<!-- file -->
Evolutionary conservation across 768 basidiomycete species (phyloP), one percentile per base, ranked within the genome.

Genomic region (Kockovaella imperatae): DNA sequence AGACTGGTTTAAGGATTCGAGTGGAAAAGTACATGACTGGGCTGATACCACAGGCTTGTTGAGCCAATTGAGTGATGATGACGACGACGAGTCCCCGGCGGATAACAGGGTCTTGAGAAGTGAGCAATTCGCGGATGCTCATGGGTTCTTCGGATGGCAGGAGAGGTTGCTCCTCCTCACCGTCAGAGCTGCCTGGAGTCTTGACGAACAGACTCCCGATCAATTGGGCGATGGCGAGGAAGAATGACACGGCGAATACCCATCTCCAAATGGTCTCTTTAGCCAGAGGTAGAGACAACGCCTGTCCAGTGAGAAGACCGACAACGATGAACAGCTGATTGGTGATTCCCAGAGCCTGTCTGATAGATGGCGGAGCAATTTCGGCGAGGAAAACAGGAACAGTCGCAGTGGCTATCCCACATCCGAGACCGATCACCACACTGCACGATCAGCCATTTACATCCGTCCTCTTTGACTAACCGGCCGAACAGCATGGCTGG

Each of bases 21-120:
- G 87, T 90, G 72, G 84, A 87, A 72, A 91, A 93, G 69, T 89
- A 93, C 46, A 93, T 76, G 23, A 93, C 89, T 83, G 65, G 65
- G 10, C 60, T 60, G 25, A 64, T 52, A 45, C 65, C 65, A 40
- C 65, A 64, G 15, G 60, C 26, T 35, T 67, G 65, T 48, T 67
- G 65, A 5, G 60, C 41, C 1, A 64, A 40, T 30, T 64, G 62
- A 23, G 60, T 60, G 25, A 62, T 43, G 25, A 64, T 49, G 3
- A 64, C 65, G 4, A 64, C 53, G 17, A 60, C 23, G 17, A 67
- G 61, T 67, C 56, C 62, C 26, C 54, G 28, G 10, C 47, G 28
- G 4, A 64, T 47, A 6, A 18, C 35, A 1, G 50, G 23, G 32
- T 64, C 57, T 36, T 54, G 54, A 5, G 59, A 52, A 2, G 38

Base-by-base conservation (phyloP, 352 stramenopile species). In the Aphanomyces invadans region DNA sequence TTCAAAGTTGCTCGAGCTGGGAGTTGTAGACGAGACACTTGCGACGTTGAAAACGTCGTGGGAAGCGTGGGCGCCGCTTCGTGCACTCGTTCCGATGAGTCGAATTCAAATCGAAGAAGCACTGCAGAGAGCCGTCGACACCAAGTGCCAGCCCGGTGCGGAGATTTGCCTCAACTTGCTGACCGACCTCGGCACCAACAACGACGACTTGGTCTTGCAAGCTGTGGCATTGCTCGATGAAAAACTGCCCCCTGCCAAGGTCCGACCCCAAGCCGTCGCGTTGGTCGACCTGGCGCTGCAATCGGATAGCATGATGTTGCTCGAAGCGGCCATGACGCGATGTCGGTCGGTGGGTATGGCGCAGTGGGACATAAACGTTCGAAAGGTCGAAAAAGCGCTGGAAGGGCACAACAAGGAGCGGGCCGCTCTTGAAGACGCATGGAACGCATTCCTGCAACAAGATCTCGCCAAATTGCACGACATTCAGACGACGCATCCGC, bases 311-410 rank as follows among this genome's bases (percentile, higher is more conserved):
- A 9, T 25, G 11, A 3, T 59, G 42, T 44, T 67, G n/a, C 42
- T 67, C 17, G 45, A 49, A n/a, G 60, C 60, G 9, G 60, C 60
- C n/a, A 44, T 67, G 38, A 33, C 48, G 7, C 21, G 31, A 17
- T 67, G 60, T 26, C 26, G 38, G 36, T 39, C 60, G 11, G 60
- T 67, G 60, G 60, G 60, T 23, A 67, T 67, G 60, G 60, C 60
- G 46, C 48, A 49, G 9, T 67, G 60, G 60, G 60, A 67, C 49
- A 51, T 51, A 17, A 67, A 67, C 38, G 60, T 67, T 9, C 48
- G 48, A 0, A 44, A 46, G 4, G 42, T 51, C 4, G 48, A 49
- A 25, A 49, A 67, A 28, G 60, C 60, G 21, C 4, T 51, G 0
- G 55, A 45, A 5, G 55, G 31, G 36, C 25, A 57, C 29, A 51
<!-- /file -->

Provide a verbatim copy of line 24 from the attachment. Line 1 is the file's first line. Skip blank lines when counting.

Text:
- G 55, A 45, A 5, G 55, G 31, G 36, C 25, A 57, C 29, A 51